Concerns about the sovereign debt crisis ravaging Spanish banks, markets and public finance systems reducing demand for industrial metals were alleviated, at least temporarily, by a strong purchasing managers index reading in China.
The Asian nation hosts the globe's second-largest economic system yet is the top consumer of the reddish metal. Copper is sensitive to worldwide economic and financial developments due to its myriad uses in manufacturing, construction and additional industry.
"China's PMI data beat market expectations and gave shorts a reason to cover today," derivatives director Andy Du with Orient Futures told the news source, while also sounding an air of caution about more troubled world regions. "But underlying sentiment is still bearish, given the fragile state of the global economy, and we are not taking our eyes off developments in the euro zone."
At 1:37 p.m., copper futures fell 0.84 percent, a 0.0285 cent loss to $3.3515 per pound.
Copper futures had dropped on Monday amid speculation indicating that Spain might have no choice but to pursue emergency bailout funding.
Euro zone's most recent soft spots
The second quarter of this year saw the Spanish economy delve further into recession, according to the nation's central bank.
The country's regions endured a funding crisis that helped drive the nation closer to needing a full bailout, Reuters reports. Spanish bond yields pushed to a high of 7.5 percent, representing the top level since the shared currency of the European Union first appeared on the market.
The beleaguered nation also is likely to cause a ripple effect that will harm what are believed to be the region's sturdiest and healthiest economies. Germany, host of the euro bloc's largest economy, had its outlook downgraded by Moody's Investors Service on Monday.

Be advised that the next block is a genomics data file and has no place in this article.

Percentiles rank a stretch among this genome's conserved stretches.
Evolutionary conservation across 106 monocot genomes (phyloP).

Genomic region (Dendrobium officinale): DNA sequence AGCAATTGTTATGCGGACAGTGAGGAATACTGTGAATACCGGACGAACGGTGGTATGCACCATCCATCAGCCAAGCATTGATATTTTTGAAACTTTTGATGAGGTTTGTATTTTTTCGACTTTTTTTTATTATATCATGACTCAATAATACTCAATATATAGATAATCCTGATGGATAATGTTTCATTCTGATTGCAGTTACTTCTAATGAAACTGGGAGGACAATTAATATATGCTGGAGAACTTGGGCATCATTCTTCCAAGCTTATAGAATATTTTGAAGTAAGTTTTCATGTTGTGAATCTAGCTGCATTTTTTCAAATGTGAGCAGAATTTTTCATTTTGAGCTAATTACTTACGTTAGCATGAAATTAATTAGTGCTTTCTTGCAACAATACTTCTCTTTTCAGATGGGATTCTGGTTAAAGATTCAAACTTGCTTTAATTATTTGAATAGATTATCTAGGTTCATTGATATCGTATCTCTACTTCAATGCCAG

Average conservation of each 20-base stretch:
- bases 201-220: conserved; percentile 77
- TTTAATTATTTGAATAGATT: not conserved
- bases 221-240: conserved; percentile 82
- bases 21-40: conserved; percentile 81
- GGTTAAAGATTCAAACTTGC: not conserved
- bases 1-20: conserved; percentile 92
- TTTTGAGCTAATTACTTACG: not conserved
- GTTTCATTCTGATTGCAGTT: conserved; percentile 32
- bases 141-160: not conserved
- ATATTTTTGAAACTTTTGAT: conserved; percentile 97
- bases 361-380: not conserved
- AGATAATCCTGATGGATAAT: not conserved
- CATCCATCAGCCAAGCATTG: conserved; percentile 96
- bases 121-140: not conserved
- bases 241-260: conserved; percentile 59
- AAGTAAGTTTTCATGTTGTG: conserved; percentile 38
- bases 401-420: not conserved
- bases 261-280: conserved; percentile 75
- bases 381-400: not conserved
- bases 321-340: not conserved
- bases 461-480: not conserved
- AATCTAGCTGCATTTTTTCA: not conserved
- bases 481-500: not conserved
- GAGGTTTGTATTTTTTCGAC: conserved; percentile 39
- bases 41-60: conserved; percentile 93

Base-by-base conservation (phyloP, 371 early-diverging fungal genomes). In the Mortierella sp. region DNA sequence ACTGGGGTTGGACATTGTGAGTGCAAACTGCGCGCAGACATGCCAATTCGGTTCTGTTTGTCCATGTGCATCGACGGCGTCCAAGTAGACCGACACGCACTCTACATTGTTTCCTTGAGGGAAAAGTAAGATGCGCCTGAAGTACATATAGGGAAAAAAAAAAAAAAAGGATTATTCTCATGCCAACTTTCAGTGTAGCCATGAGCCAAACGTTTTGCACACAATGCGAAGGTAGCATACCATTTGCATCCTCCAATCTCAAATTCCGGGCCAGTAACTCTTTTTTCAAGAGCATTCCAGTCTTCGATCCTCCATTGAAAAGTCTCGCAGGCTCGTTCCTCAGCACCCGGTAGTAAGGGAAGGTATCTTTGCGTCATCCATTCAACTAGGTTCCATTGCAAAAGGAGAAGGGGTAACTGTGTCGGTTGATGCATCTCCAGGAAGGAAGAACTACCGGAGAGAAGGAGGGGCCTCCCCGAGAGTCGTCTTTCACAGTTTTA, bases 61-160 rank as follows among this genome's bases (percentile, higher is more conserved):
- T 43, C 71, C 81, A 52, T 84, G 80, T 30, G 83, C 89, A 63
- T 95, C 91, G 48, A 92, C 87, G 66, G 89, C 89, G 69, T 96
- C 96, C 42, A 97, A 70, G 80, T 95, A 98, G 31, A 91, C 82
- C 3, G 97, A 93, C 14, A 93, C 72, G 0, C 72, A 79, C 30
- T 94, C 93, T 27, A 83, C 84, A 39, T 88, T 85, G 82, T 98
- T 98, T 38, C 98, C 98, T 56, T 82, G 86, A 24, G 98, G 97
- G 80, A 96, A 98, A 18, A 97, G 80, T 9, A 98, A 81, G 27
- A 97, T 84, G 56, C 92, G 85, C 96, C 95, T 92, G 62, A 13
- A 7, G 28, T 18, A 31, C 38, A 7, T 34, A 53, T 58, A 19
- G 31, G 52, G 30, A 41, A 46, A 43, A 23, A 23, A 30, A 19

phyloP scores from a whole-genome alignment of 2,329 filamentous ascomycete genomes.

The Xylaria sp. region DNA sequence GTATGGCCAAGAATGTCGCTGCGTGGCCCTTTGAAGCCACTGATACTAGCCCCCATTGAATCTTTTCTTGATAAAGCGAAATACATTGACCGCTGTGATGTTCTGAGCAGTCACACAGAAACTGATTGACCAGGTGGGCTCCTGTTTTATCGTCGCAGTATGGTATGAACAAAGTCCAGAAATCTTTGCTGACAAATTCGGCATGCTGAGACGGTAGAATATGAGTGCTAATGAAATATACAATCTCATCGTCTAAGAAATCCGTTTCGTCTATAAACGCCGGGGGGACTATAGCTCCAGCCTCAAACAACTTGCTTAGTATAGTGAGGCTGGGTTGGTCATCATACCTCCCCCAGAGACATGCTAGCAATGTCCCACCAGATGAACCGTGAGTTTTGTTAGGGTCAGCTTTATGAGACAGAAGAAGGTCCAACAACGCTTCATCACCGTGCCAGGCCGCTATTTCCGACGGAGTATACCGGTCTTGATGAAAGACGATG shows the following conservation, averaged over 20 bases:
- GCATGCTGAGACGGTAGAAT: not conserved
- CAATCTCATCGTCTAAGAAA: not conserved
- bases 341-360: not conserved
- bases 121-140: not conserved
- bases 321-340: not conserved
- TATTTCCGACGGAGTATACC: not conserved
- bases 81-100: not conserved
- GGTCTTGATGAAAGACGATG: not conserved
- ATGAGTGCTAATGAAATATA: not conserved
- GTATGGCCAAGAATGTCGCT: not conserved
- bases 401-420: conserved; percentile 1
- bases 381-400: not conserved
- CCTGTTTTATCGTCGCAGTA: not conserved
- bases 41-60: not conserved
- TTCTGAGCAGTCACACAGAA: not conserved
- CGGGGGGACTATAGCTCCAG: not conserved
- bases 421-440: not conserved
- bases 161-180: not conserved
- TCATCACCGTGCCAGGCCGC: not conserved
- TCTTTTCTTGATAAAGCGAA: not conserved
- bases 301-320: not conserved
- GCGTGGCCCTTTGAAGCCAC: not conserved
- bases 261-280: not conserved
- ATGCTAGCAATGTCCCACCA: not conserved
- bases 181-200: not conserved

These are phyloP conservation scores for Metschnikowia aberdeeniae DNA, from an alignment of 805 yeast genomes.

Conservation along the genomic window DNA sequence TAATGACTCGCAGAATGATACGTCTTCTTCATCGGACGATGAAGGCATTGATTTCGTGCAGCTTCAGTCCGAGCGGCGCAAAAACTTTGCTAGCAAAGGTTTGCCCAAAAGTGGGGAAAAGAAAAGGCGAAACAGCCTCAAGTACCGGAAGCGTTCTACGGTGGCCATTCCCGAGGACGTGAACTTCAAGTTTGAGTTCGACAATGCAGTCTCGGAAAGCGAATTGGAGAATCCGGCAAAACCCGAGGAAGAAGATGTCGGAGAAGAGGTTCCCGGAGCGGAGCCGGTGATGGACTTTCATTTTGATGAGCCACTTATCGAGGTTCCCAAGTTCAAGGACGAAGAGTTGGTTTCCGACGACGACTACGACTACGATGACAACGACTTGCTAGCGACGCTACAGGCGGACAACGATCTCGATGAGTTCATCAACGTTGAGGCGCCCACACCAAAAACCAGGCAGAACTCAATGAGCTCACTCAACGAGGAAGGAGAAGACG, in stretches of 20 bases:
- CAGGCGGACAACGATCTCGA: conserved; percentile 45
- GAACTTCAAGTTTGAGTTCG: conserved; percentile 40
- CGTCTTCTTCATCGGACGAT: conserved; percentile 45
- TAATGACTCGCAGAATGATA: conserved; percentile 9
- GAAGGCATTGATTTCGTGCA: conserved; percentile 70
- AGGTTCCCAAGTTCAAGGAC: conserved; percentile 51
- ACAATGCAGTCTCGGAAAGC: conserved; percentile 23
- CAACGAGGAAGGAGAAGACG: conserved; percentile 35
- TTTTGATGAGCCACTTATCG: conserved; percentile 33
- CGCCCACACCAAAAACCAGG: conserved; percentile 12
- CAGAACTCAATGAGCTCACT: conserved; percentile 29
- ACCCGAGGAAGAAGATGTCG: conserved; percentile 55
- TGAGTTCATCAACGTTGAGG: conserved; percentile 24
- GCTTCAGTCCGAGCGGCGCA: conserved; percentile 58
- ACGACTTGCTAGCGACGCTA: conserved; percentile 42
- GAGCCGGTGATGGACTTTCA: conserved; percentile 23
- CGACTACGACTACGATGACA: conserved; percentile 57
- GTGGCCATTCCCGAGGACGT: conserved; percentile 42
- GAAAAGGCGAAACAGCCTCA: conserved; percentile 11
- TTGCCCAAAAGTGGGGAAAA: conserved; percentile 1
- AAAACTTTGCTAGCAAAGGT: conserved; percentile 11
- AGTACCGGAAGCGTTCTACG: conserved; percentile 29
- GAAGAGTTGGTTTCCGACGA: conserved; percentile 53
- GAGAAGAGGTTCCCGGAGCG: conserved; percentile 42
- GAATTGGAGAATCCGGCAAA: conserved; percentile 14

The Netherlands and Luxembourg also saw their outlook downgraded to negative from stable.
Italy is viewed as next in line after Spain. Ten cities in the nation hosting the region's third-largest economy reported troubles with their financial situations, Reuters reports, citing local media.
But the reddish metal enjoyed an upward spike from Chinese economic data.
Manufacturing outlook brighter in Asian nation
The outlook for the manufacturing sector in Japan benefited from the July reading of the purchasing managers index being 49.5 in July after having registered at 48.2 during the month prior, Bloomberg reports.
That return, though a preliminary reading, is believed to be the highest of the metric's results in about five months, according to HSBC Holdings and Markit Economics.
"We're beginning to see some response that policy easing is having an effect and you could argue that you're seeing them in the PMI numbers," chief economist Richard Jerram with Bank of Singapore told Bloomberg. He said Europe has "seen in recent months they really will do everything they can to hold it together."
Another financial institute forecast the good news out of the Asian nation to continue.
Standard Chartered predicted China's development and growth will push past 8 percent this quarter after having notched 7.6 percent during the second quarter of the year. That marked the sixth consecutive quarter when the nation's growth showed weaker signs.
The reddish metal is caught in limbo between the Asian nation showing indications of resiliency after recent hiccups have caused eyebrows to rise and the ongoing struggle with debt in the euro zone, The Wall Street Journal reports.
Also mildly impacting the reddish metal is conjecture about how, or if, the U.S. will intervene to spur its economy, the globe's largest.
Speculation is continuing about the U.S. Federal Reserve's plans to employ a third round of quantitative easing, more colloquially known as QE3.